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Europe in narrow Royal Trophy win over Asia

Clijsters wins all-Belgian final over Henin

Organizers say attack on Togo team won’t impact World Cup

Europe in narrow Royal Trophy win over Asia

Chonburi (AP) - Europe pulled out a victory against Asia Sunday in a tightly fought Royal Trophy matchplay event, with Henrik Stenson picking up a shot on the final hole to secure an 8 to 7 victory.

Thailand’s Thongchai Jaidee had a putt on the final hole to take the match into a playoff but came up just short. (AP Photo/Sakchai Lalit)
Stenson’s singles opponent Thongchai Jaidee of Thailand had a 15-foot putt on the 18th to take his match and square the three-day event at 8-8 to force a playoff, but the ball came up inches from the hole. The Swede, ranked 7th in the world, then sank a seven-foot putt to square the match and give Europe victory in the three-day event.
“All credits to my team for fighting. We all contributed at least one point this week,” European captain Colin Montgomerie said. “Congratulations to my team. Good start for European golf.”
Asia’s non-playing captain Naomichi “Joe” Ozaki captain praised the Europeans but said he was “pleased” with his team’s performance. He said he remained convinced until the end the two teams would end in a playoff.
“Actually, I had a vision that Thongchai would make a putt on the 18th hole and we would go to the playoff,” Ozaki said. “Unfortunately it didn’t happen.”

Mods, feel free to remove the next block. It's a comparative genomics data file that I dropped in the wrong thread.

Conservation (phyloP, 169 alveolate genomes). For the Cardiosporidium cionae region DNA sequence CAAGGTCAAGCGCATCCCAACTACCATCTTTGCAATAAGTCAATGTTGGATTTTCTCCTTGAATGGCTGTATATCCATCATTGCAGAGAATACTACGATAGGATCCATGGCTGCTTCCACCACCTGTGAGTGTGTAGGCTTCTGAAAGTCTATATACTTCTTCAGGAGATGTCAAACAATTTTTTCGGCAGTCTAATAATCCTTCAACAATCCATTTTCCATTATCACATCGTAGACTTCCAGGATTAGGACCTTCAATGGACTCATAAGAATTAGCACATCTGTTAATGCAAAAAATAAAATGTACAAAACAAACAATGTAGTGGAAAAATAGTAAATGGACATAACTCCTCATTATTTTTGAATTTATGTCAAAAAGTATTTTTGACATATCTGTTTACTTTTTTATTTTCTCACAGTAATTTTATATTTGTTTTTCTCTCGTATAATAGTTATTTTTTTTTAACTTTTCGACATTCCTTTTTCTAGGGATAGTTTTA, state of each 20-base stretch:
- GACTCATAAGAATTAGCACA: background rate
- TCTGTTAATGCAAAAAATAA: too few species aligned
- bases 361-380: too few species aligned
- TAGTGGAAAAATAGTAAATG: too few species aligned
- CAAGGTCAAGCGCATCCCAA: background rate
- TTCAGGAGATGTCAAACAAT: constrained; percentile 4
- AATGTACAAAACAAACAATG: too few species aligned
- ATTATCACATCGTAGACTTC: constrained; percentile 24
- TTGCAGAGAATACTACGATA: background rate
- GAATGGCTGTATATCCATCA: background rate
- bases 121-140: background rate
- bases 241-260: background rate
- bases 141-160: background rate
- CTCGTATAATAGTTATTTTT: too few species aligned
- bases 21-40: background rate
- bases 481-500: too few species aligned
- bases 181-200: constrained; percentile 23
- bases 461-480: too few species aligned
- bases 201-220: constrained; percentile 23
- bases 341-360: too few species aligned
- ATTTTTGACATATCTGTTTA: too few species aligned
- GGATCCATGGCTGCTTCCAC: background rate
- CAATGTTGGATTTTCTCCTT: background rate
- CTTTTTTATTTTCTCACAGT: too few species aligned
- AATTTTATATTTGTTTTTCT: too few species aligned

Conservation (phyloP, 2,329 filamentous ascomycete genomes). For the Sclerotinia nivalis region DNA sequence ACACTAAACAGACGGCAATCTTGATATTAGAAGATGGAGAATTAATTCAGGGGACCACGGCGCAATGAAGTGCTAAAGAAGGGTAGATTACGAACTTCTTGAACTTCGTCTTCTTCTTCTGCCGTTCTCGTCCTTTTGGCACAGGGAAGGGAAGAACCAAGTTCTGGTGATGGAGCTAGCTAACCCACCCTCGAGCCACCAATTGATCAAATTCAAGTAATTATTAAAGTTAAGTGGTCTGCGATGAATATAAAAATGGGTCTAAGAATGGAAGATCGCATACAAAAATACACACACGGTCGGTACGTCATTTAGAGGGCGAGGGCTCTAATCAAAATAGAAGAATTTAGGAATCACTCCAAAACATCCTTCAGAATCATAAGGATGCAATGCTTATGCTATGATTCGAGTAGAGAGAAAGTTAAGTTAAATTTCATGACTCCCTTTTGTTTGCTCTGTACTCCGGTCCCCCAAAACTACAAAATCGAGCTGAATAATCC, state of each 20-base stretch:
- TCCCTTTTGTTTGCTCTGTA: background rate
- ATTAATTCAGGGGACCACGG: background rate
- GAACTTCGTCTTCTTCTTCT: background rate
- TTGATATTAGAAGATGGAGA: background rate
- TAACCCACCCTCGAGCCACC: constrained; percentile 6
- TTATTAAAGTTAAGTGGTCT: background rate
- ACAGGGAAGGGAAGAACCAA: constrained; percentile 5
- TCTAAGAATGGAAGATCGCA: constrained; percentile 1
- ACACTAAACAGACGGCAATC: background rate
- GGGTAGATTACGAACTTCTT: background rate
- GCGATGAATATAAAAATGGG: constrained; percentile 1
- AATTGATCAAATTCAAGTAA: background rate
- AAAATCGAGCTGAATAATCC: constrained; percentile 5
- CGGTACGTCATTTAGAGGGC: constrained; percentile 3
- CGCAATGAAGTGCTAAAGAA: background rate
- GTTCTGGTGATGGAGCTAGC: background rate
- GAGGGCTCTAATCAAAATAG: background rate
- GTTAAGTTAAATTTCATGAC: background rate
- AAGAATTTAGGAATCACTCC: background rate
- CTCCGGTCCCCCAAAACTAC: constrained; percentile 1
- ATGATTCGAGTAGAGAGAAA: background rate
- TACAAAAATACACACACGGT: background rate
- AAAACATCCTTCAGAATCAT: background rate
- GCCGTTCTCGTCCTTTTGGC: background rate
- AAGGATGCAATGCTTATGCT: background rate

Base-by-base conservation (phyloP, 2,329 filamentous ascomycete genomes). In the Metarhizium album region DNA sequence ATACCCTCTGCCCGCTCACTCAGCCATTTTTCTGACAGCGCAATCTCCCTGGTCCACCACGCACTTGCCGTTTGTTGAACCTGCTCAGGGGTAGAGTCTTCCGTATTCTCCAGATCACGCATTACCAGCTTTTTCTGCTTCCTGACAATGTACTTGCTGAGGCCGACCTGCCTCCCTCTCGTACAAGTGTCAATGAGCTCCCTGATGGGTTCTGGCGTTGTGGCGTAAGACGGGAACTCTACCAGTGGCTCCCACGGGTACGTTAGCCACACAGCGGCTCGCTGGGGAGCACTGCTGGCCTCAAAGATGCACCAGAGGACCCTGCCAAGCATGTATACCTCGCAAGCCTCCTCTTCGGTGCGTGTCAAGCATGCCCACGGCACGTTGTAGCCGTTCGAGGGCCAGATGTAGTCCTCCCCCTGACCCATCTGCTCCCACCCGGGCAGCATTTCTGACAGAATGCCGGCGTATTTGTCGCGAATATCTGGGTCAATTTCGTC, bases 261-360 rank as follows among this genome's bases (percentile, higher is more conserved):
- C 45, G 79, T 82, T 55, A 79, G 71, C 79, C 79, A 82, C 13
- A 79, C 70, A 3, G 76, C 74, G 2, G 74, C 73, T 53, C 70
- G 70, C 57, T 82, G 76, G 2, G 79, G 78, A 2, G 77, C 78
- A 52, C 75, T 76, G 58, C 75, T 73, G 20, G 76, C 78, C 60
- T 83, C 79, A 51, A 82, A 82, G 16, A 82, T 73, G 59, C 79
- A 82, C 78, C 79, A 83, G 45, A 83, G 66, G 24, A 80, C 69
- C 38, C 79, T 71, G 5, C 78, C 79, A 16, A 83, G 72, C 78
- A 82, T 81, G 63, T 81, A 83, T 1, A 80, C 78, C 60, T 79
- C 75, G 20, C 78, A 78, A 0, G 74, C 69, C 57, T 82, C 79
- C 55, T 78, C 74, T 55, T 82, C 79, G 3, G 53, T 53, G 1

The roller-coaster match saw Asia take the early lead Friday but fall behind after Saturday’s four-ball competition.

The Europe team members pose for photographs after defeating the Asia team at the 4th Royal Trophy men’s team tournament at the Amata Spring Country Club course in Chonburi province, southeastern Thailand, Sunday, Jan. 10, 2010. (AP Photo/Sakchai Lalit)
Asia entered the final day a point down but appeared poised for a victory after claiming 3 points to 1 over the first five singles matches. Charlie Wie of South Korea, Koumei Oda of Japan and Jeev Milkha Singh of India won their matches respectively against Simon Dyson of England, Alexander Noren of Sweden and Robert Karlsson of Sweden.
But then Spain’s Pablo Martin and Denmark’s Soren Kjeldsen won their matches, setting the stage for the final match.
Down by three after nine holes, Stenson fought back to even the match with three holes to play. Thomchai, inspired by the cheering crowds, retook the lead on the 17th hole with a clutch birdie putt from eight-feet away.